Easter is actually celebrated on the first Sunday after the first full moon of spring. But in 2019 the rule of thumb is not correct, Easter this year falls on 21 April. Reason for it is age-old church formulas.
Next Wednesday is the beginning of spring this year. The next day is a full moon, the first in spring. According to the old rule of thumb for calculating the Easter date, the following Sunday (24 March) could be Easter – the Sunday after the first full moon in spring. But Easter 2019 is only on 21 April – after the second full moon of spring on 19 April. So the common rule of thumb is not true this year. Experts call this the “Easter paradox”. The reason for this is ancient church formulas that are not based on current data but follow fixed rules.
Easter is a mobile calendar festival. It commutes year after year between the 22nd of March as the earliest and the 25th of April as the latest date. For the determination of the valid date in each case already in the year, 325 on the council of Nicäa three criteria were fixed: the spring, the full moon and in each case the next Sunday. The beginning of spring was firmly defined as 21 March – independent of the current equinox of astronomy, according to which spring, for example, already begins on 20 March this year.
The Meton cycle determines the “Easter Border
The situation with the full moon is more complicated: the actual appearance in heaven was not and is not the basis for this. Rather data are used, which result from theoretical realizations over the always same movement of the moon around the earth. Astronomers speak of the 19-year Meton cycle, which was already known in antiquity and functions reliably.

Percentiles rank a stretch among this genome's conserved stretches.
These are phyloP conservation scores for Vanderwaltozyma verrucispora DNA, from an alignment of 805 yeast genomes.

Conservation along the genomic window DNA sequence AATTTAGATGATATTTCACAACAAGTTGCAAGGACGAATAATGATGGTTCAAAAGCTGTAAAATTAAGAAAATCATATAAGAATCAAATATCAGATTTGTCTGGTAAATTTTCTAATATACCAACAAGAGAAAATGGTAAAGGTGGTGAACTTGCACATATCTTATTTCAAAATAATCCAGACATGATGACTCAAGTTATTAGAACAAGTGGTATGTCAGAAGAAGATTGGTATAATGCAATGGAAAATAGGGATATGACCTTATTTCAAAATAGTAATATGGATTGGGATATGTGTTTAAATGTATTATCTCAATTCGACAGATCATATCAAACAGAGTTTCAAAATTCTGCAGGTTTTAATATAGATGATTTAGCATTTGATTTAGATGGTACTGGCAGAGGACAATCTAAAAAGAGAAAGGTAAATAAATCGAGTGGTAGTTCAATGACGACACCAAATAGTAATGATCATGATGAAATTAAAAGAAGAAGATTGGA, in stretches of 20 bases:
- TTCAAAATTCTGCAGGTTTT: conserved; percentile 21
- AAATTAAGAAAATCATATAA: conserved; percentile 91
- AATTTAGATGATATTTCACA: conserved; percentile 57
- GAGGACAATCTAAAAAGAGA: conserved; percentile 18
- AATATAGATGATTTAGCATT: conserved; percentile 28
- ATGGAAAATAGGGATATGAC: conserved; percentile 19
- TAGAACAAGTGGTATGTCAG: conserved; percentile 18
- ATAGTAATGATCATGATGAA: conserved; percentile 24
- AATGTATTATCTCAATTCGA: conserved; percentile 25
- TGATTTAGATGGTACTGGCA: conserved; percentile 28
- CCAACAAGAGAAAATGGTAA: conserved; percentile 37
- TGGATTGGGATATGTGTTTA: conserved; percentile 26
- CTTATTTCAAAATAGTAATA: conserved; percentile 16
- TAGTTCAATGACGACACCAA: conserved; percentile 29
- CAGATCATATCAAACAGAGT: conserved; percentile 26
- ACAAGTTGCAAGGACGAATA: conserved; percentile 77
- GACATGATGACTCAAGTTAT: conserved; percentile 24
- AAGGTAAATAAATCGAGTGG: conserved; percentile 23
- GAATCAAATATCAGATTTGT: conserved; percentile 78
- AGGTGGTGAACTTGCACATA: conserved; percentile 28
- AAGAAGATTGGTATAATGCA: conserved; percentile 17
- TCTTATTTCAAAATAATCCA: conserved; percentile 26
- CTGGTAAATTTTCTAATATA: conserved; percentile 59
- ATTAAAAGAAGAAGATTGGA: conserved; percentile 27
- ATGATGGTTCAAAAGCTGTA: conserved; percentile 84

It is named after the Greek astronomer Meton of Athens, who discovered it in the 5th century BC. Accordingly, the moon phases lie every 19 years again on the same calendar days – this knowledge made precise predictions possible over the centuries.
However, there may be deviations from the actual full moon of astronomy of one day – as in this year. The “church full moon” – also called “Easter border” – derived from the Meton cycle already takes place on March 20 this year. Thus it lies however still outside the spring, whose beginning was fixed on 21 March on the part of the church.
But by 2038 it should work again with the rule of thumb.
The first full moon of spring is, therefore, the full moon of 19 April – and the following Sunday (21 April) is accordingly Easter. By the way, the full moon on April 19 is the actual astronomical full moon. The full moon relevant for Easter from the metonic cycle is also the day before on April 18th – but this does not change anything for the next following Easter Sunday.
The earliest possible Easter date occurs when the church full moon falls on 21 March and this day is a Saturday. Then Easter is celebrated on 22 March. That is rare and happened last in the year 1818. The next time Easter will fall only 2285 again on this date.
The latest Easter date is April 25th. It occurs when the church full moon falls on 18 April and this day is also a Sunday – a special case of the Easter paradox. This was last the case in 1943 and will only be repeated in 2038. The Easter paradox as in this year was last in 1974 – and will also occur again in 2038.